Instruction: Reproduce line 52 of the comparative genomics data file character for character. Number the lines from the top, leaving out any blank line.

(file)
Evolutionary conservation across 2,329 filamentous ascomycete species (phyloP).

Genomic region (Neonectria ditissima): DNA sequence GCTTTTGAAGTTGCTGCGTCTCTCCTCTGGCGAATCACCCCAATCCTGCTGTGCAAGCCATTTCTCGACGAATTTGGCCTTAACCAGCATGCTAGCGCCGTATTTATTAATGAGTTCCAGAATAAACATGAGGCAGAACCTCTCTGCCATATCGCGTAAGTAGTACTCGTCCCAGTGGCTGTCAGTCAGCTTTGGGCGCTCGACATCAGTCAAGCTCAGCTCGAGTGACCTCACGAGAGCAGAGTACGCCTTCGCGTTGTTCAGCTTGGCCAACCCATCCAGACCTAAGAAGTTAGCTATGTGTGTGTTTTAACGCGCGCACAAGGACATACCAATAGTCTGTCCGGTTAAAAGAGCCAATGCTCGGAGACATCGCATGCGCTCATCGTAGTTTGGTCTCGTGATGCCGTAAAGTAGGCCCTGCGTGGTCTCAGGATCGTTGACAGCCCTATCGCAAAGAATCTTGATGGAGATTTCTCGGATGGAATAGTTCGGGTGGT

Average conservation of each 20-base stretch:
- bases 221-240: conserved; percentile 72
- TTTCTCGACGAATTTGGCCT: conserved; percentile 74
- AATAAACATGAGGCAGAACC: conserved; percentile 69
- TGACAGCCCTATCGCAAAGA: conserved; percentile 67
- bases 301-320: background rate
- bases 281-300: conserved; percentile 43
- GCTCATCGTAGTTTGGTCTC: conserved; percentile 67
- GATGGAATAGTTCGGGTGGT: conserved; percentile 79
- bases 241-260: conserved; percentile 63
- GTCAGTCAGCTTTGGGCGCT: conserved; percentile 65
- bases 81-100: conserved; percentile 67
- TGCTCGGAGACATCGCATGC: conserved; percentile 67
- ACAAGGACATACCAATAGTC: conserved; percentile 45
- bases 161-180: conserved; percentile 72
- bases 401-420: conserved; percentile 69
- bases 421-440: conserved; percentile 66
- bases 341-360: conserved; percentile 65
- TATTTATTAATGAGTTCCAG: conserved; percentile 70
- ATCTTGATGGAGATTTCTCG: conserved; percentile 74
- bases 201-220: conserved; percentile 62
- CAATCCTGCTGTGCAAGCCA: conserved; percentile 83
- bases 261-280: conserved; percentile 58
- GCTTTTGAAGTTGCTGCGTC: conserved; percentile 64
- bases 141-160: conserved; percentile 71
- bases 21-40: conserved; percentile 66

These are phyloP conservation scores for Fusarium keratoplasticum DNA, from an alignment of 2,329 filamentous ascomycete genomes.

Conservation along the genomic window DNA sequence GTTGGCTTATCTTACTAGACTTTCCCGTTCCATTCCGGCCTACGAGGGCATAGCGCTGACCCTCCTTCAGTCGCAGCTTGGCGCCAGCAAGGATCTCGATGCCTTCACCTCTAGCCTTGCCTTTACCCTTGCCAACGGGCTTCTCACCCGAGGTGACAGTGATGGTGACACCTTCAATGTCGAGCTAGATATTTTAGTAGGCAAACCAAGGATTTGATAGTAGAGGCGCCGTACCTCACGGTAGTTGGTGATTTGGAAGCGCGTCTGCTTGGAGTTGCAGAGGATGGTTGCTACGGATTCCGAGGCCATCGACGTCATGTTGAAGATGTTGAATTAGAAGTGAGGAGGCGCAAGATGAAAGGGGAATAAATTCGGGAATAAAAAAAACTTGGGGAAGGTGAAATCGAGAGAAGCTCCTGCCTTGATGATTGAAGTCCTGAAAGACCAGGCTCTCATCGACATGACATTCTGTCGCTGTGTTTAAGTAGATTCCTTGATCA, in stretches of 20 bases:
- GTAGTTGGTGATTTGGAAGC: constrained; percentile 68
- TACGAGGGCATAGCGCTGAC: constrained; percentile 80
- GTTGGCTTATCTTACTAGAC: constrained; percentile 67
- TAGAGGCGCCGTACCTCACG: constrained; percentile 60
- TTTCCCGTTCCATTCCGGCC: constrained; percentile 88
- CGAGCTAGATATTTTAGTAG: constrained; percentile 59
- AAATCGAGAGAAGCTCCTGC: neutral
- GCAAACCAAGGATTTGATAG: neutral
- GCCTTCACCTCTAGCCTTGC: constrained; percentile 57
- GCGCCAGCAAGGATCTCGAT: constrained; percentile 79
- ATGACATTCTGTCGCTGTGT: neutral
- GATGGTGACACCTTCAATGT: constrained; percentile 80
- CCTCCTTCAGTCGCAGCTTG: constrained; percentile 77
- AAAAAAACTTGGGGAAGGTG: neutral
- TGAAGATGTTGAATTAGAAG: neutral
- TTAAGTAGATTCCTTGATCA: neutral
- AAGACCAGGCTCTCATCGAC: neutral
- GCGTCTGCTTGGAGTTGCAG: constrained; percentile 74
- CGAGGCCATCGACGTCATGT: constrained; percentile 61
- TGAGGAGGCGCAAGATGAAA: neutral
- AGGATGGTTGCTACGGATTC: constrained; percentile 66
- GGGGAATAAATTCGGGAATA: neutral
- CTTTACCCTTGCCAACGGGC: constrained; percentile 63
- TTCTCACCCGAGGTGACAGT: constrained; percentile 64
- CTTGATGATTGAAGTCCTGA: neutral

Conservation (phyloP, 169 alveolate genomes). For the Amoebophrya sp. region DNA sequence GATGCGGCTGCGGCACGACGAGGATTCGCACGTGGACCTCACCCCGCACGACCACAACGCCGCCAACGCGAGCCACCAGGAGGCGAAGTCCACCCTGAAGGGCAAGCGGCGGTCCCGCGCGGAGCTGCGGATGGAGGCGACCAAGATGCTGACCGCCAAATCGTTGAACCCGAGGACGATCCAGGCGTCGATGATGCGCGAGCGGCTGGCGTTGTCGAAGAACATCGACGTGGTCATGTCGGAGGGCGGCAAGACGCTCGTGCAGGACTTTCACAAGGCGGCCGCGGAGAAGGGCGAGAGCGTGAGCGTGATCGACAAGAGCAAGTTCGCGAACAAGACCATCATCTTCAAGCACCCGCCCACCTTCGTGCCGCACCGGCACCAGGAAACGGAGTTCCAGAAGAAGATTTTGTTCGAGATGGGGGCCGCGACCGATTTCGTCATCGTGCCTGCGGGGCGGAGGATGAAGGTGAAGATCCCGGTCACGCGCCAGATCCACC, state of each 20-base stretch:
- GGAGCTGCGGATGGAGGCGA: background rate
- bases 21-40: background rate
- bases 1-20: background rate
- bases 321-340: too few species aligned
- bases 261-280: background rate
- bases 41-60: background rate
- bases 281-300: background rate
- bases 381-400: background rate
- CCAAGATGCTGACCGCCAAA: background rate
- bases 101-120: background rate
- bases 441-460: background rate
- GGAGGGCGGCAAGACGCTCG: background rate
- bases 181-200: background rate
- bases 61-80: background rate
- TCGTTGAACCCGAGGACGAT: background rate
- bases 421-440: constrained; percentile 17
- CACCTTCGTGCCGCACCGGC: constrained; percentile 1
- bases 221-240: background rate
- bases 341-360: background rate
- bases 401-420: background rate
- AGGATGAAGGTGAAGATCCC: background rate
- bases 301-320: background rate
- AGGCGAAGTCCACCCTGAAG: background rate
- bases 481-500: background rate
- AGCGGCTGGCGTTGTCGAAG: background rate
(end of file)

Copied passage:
- GGGGAATAAATTCGGGAATA: neutral